Increasing calcium intake will lower levels of active vitamin D. Since this concerns the fat gain potential of Vitamin D, it concerns the fat loss potential of calcium. Possibly one of the reasons why milk has been such a potent aid in fat loss in the past.
Genomically, Vitamin D inhibits uncoupling protein 2 (UCP2) in human fat cells (1). Uncoupling proteins are proteins that regulate mitochondrial uncoupling, a process that makes energy production less efficient, and in turn increases metabolism since a larger amount of calories is needed for the same effect on energy. This would boil down to the fact that you are using more calories in rest and allow you to lose fat more effectively.
By using calcium to reduce Vitamin D, we can up-regulate UCP2 and increases thermogenisis (fat burning) in fat cells. Closely related may be vitamin D's inhibitory effect on T3 (2). During bulking stages this would play in our favour, since it inhibits differentiation of pre-adipocytes, preventing fat mass accrual.
But during cutting it would reduce our metabolic rate and slow down our fat loss. Here too reducing vitamin D would produce an increase in the amount of calories burned. Especially since T3 regulates UCP1 and 3 as well.
Non-genomically Vitamin D increases the inhibitory calcium flux in adipocytes, possibly via a membrane bound receptor. This resulted in a 50-100% increase in Fatty acid Synthase, a 61% increase in Glycerol-3-phosphate dehydrogenase and reduced isoproterenol induced lipolysis by 80% (3). All factors that would notably increase fat gain and prevent fat loss. Isoproterenol is a beta-adrenergic agonist, so we can extrapolate that Vitamin D has a profoundly negative effect on our current line of fatburners.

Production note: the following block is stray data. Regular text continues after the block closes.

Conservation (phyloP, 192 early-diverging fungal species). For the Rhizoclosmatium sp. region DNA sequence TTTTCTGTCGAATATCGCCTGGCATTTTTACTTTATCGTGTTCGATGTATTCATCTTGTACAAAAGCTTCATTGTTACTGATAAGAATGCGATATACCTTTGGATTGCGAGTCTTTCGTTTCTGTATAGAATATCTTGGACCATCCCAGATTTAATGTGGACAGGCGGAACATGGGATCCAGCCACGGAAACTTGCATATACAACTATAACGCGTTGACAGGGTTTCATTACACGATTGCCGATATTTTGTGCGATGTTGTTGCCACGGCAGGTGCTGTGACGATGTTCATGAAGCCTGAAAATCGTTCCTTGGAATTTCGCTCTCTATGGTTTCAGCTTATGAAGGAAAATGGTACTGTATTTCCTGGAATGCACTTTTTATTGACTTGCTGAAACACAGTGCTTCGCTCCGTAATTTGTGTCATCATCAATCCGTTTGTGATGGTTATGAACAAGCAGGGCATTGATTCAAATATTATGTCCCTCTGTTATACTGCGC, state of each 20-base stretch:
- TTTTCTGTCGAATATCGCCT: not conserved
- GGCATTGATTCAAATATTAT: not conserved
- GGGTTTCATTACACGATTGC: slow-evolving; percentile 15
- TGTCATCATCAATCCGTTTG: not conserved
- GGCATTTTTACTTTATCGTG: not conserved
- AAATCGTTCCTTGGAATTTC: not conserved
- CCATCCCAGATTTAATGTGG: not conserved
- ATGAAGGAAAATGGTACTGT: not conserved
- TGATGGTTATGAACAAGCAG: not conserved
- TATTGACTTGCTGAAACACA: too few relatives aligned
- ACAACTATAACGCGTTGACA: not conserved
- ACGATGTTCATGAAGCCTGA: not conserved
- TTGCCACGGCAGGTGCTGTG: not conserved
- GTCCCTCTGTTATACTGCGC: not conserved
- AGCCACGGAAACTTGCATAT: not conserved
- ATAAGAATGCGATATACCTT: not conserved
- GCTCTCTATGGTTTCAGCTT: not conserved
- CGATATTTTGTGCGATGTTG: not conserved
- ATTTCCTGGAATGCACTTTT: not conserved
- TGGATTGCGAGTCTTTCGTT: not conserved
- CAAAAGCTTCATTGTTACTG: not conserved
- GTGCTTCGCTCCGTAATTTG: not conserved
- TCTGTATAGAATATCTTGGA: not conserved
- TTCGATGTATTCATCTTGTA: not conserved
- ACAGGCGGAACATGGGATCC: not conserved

Shi H, Norman AW, Okamura WH, Sen A, Zemel MB. 1alpha,25-dihydroxyvitamin D3 inhibits uncoupling protein 2 expression in human adipocytes. FASEB J. 2002 Nov;16(13):1808-10. Epub 2002 Sep 05.
Lenoir C, Dace A, Martin C, Bonne J, Teboul M, Planells R, Torresani J. Calcitriol down-modulates the 3,5,3' triiodothyronine (T3) receptors and affects, in a biphasic manner, the T3-dependent adipose differentiation of Ob 17 preadipocytes. Endocrinology. 1996 Oct;137(10):4268-76
Shi H, Norman AW, Okamura WH, Sen A, Zemel MB. 1alpha,25-Dihydroxyvitamin D3 modulates human adipocyte metabolism via nongenomic action. FASEB J. 2001 Dec;15(14):2751-3. Epub 2001 Oct 15.